President Obama’s proposed spending plan for the next government budget yet again includes programs aimed at helping the economy in coalfield communities that are struggling as the mining industry continues to decline.
The White House on Tuesday released the president’s budget proposals for the 2017 fiscal year, which begins Oct. 1.
Obama included in the proposals money for economic diversification programs, worker retraining efforts, the cleanup of abandoned mine sites and research aimed at finding workable ways to control the carbon dioxide emissions from coal-fired power plants.
The administration also is again proposing efforts to strengthen the troubled health care and pension plans that provide benefits to thousands of retired coal miners and their families.
In explaining the proposals, the administration noted that the nation “is undergoing a rapid energy transformation, particularly in the power sector.”
“Booming natural gas production, declining costs for renewable energy, increases in energy efficiency, flattening electricity demand, and updated clean air standards are changing the way electricity is generated and used across the country,” said a summary of the budget proposals. “These trends are producing cleaner air and healthier communities, and spurring new jobs and industries. At the same time, they are impacting workers and communities who have relied on the coal industry as a source of jobs and economic prosperity — particularly in Appalachia, where competition with other coal basins provides additional pressure.”
Among the proposals in what the administration calls its “Power Plus Plan”:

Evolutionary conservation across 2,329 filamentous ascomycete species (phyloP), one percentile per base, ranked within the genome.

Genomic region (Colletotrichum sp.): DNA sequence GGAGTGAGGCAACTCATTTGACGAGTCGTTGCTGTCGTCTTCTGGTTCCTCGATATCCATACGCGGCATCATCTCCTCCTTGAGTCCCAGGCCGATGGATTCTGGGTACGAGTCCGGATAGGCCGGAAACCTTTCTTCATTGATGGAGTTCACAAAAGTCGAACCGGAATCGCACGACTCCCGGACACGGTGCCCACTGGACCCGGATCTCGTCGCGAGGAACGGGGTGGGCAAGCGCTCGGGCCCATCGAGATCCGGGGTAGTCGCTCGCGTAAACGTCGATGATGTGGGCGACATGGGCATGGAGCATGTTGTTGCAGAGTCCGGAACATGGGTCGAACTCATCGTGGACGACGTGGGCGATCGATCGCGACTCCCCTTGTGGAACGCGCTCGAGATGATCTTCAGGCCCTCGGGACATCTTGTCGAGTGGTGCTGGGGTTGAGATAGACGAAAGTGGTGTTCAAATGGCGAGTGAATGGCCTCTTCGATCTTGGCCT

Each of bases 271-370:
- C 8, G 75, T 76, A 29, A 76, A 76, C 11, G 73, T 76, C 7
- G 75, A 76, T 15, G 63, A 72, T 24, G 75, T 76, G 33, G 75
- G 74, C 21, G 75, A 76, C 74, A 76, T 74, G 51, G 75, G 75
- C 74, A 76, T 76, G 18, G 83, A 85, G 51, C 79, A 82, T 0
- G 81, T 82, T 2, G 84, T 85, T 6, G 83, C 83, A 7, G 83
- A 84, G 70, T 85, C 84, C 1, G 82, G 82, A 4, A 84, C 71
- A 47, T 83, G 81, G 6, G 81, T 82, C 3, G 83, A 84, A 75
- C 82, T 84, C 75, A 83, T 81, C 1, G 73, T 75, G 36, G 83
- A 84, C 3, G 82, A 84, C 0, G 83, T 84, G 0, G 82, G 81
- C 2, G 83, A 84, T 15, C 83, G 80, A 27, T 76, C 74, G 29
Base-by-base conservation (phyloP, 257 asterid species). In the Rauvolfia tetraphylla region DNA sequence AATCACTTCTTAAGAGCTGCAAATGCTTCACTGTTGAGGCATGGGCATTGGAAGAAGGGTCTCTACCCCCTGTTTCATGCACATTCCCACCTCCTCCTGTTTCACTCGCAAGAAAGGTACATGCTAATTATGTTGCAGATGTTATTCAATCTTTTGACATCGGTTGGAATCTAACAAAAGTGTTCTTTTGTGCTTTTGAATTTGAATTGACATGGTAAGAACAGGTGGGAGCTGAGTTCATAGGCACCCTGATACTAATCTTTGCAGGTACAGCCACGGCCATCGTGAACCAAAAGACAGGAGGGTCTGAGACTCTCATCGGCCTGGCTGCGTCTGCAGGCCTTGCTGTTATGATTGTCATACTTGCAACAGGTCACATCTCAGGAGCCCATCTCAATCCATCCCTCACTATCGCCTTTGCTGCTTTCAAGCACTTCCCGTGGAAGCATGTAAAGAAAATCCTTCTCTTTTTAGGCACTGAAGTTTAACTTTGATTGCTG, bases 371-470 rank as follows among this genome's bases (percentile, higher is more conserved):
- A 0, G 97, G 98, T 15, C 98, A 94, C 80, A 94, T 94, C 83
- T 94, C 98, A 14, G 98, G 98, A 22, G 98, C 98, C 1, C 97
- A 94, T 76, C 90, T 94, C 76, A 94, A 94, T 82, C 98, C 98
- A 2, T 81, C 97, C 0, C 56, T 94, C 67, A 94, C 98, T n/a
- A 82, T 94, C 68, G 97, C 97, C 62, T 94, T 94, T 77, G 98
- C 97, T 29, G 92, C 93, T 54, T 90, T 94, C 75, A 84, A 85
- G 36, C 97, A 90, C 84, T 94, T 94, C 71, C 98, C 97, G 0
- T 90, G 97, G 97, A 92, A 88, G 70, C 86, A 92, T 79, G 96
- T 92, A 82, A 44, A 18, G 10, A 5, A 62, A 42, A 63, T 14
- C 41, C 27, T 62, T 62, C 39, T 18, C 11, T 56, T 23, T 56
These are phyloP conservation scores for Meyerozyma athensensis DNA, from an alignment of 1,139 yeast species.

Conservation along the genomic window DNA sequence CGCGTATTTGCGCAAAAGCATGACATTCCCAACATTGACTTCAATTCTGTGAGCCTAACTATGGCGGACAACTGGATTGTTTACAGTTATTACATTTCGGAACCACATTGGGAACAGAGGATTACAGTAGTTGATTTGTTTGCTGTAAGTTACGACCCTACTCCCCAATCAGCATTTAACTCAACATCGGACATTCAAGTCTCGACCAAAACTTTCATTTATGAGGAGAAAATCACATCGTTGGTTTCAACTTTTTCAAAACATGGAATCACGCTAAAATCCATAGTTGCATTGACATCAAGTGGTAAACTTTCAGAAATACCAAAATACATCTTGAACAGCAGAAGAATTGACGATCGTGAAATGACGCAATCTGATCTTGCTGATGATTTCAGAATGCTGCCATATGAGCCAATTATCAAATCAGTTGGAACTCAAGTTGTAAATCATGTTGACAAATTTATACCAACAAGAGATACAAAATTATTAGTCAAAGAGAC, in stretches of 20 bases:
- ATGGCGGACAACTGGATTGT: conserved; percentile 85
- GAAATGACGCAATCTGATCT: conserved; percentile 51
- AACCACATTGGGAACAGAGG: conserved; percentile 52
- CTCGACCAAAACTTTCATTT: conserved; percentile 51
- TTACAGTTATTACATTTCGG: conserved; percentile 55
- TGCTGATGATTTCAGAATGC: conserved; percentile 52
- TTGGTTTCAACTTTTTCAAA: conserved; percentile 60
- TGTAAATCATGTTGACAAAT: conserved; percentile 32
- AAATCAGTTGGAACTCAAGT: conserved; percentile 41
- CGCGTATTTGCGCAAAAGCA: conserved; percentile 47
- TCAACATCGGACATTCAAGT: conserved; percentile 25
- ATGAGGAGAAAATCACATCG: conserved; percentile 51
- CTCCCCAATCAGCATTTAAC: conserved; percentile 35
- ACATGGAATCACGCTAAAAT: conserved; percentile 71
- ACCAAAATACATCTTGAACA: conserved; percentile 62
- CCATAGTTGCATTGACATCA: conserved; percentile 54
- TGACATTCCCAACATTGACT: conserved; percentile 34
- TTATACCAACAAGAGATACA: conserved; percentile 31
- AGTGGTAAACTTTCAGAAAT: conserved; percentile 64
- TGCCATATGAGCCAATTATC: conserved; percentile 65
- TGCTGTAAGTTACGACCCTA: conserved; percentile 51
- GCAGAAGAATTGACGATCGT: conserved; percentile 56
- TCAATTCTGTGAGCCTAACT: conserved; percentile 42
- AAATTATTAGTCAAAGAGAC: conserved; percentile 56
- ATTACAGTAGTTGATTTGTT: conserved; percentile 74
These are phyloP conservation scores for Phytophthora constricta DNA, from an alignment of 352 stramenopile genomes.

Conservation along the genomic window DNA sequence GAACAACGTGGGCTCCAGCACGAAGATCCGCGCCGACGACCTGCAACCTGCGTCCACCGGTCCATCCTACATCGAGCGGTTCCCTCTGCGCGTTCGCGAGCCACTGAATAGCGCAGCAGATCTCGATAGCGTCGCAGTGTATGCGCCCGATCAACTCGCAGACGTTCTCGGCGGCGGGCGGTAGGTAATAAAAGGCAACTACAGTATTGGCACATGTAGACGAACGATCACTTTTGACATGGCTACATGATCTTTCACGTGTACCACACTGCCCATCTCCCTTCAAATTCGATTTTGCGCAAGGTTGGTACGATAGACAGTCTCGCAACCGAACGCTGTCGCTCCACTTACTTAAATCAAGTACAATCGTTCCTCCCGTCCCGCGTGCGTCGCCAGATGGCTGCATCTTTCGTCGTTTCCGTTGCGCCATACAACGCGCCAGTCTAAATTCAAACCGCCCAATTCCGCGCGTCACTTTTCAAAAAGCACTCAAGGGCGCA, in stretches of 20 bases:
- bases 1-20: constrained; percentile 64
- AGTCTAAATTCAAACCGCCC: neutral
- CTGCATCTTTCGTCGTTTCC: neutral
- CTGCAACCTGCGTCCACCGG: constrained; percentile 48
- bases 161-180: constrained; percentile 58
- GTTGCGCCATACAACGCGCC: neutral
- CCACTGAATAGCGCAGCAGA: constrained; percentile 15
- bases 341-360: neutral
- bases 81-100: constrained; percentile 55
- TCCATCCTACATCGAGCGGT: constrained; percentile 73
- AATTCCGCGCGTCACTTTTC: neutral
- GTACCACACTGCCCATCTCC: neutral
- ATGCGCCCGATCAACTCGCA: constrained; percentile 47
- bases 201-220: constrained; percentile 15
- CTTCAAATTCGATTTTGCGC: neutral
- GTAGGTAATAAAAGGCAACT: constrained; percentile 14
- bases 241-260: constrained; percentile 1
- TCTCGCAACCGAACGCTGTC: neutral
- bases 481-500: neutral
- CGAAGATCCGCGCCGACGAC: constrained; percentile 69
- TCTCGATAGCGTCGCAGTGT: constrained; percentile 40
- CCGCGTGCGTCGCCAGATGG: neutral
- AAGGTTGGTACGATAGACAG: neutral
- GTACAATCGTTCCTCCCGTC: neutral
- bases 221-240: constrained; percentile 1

n $75 million for targeted economic and workforce development strategies across a variety of federal programs.
n $120 million for the Appalachian Regional Commission, including $50 million to be directed specifically to Appalachian communities most affected by the coal economy’s transformation. This money is to “support a range of economic development planning and implementation activities, including developing entrepreneurial ecosystems, facilitating access to capital investments and new markets, and addressing barriers related to adequate water, sewer, and telecommunication infrastructure.”
n $5 million for the federal government’s “brownfields” program, to help communities work on cleaning up polluted sites related to the coal industry.
n $200 million a year for five years — a total of $1 billion — in Abandoned Mine Lands funds, to reclaim abandoned mine sites for projects that can be linked to job-creating economic development strategies.
n $2 billion in tax credits for new and retrofitted power plants that deploy carbon capture and storage technology.
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